Chant of ‘We are nature defending itself’ rings through student-led protest at Queen’s Park
Thousands of students and supporters in the community gathered at Queen’s Park Friday to participate in the global Climate Strike. The event was principally organized around the world by high school students, partly to coincide with the emergency UN climate summit happening this week. In Toronto, the event was organized by high school students and a coalition of groups including the Toronto Environmental Alliance, Our Time and Climate Justice TO.
The march began at noon from Queen’s Park and went around the downtown core, then returned to the legislature. CTV News estimates that 15,000 people attended the event.
Music and speeches began the event, and included a wide range of participants. Many high school students performed and spoke, as well as Indigenous artists and land protectors like Vanessa and Bexe Gray. One of the first performers quoted her late friend Dave Vasey, a Torontonian activist who died this year. She led the crowd in a chant of “we are nature defending itself,” attributing it to Vasey.
“It’s really important to rally together and pressure our politicians to change, and have more climate action happen,” said Jezebel Lumley, a high school student at Le Collège Français in downtown Toronto. Lumley, 17, was at the march with six of her friends. “I’ve seen so many people from other schools that I know as well; some friends, and family,” she said.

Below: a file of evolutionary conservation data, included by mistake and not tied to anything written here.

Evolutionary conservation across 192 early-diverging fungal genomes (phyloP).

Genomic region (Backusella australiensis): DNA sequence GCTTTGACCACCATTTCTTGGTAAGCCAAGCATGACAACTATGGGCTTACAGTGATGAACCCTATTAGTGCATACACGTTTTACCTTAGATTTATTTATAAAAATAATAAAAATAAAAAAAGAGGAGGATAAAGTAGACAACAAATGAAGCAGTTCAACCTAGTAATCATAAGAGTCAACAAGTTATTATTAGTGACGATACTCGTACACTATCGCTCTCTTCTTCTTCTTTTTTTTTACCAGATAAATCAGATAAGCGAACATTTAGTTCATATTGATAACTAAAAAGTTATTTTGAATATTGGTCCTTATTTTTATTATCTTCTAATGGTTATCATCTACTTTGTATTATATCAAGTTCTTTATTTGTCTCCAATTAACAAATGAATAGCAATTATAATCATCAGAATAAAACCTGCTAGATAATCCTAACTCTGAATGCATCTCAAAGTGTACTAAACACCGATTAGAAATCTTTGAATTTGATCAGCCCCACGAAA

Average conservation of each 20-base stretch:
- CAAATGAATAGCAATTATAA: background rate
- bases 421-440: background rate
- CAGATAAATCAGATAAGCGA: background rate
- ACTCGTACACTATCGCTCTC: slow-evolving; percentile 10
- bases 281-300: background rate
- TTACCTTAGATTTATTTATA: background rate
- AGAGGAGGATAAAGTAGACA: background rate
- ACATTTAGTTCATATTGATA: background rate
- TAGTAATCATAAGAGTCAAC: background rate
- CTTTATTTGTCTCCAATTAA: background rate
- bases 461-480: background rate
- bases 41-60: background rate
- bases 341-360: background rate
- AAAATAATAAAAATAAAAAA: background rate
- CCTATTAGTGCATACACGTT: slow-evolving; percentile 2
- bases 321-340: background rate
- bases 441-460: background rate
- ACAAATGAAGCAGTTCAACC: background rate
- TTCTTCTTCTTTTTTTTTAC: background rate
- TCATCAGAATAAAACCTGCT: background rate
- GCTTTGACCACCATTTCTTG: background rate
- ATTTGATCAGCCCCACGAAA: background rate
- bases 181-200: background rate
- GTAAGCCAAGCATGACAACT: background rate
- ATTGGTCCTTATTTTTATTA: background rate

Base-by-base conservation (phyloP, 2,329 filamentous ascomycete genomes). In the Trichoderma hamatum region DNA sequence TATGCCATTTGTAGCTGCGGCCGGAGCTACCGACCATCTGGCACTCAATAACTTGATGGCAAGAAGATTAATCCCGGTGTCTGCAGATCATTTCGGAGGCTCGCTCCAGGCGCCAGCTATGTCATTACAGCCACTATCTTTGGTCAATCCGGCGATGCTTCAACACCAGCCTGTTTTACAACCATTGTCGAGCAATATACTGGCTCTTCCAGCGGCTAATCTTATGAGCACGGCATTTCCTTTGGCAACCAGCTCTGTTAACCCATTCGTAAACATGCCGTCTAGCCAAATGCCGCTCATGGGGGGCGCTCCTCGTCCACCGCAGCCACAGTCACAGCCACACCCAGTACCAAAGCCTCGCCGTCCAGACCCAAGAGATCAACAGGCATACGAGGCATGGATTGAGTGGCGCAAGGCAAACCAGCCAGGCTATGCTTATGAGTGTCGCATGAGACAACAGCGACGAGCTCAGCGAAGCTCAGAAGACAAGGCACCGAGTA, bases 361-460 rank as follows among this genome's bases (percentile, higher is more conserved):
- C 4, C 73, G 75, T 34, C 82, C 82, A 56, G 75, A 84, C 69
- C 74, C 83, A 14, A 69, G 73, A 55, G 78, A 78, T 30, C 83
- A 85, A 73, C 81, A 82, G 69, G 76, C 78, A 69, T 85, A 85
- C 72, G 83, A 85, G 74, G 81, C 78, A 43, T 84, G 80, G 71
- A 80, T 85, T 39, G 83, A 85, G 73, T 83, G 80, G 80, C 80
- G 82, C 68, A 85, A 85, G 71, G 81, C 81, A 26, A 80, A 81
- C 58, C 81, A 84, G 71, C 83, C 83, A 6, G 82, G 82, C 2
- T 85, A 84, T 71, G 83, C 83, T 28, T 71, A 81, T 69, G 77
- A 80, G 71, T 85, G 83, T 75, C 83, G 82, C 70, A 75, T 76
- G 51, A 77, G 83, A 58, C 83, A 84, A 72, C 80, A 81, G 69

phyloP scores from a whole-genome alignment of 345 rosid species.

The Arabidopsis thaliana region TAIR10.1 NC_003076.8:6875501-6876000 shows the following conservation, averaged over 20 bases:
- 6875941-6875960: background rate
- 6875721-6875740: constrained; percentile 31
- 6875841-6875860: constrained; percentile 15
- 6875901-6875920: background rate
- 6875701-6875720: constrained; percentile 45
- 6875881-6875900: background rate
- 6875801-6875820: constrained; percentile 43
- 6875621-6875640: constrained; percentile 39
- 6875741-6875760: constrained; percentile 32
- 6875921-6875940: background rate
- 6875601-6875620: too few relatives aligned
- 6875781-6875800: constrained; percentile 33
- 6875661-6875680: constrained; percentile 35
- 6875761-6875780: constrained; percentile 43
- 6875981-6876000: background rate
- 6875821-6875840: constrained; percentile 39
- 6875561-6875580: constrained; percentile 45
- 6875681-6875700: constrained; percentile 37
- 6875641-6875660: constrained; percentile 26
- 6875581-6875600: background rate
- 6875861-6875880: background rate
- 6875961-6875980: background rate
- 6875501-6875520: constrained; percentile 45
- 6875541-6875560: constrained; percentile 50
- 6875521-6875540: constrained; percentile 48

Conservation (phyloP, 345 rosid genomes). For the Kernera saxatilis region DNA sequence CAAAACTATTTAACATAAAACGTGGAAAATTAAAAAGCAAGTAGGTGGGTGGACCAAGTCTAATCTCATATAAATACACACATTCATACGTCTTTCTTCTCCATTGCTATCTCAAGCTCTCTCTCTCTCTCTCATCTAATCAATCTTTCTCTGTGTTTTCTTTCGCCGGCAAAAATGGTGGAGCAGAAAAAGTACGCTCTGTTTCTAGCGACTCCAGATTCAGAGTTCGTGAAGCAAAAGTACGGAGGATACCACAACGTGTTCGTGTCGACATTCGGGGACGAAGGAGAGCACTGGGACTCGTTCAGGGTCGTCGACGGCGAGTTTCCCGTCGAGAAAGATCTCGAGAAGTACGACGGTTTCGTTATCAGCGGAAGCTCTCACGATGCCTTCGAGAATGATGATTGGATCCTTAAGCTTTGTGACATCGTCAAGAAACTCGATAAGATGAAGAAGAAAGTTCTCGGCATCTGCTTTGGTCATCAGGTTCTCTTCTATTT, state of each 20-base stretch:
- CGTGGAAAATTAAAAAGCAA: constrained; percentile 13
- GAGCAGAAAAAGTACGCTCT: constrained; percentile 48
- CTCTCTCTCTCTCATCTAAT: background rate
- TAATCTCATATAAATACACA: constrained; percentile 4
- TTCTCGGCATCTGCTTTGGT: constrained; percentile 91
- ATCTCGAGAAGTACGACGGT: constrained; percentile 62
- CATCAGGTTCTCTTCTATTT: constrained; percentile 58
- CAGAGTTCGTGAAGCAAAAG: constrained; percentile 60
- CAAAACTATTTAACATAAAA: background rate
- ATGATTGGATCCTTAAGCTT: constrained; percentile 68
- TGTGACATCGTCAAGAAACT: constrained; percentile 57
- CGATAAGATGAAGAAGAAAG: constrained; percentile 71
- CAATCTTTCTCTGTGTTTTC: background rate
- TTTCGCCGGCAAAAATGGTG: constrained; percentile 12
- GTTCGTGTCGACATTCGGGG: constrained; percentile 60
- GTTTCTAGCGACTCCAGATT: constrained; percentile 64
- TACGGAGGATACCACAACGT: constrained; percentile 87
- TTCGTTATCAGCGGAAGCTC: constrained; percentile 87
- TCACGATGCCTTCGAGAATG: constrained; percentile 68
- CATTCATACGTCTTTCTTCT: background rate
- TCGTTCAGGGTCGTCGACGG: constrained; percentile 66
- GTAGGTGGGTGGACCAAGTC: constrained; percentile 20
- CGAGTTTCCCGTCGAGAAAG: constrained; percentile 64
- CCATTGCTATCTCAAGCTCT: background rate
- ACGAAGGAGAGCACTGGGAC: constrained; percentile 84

Despite being too young to vote, she said she is excited to do so as soon as possible. “I’m processing my application now, even before I have a chance to vote,” she said. “It’s really important that young people vote, to have the world we want.”
The federal election was mentioned many times, mostly in broad climate terms, throughout the speeches. There were several NDP MPPs in attendance, as well as many Green Party members and candidates. Former Ontario Environment Commissioner Dianne Saxe, appointed by the Ontario Liberals in 2015 and removed by the PCs in 2018, also spoke. She and many other speakers urged the crowd to vote “with climate in mind” on Oct. 21.
After the march a different set of musicians performed on a stage set up in front of Queen’s Park. Among them was Brighid Fry, a high school student and member of the feminist indie folk band Moscow Apartment. “It’s especially affecting young people. We’re the ones who are going to inherit this planet,” said Fry after her set.
While students are at the centre of the strike, there were thousands of adults attending as well.
“The greatest threat to global health is climate change,” said Chris Houston, formerly on the board of directors of Doctors Without Borders Canada. He highlighted the connection between climate and global health. Houston had copies of a peer-reviewed Lancet science journal study, from which he quoted directly.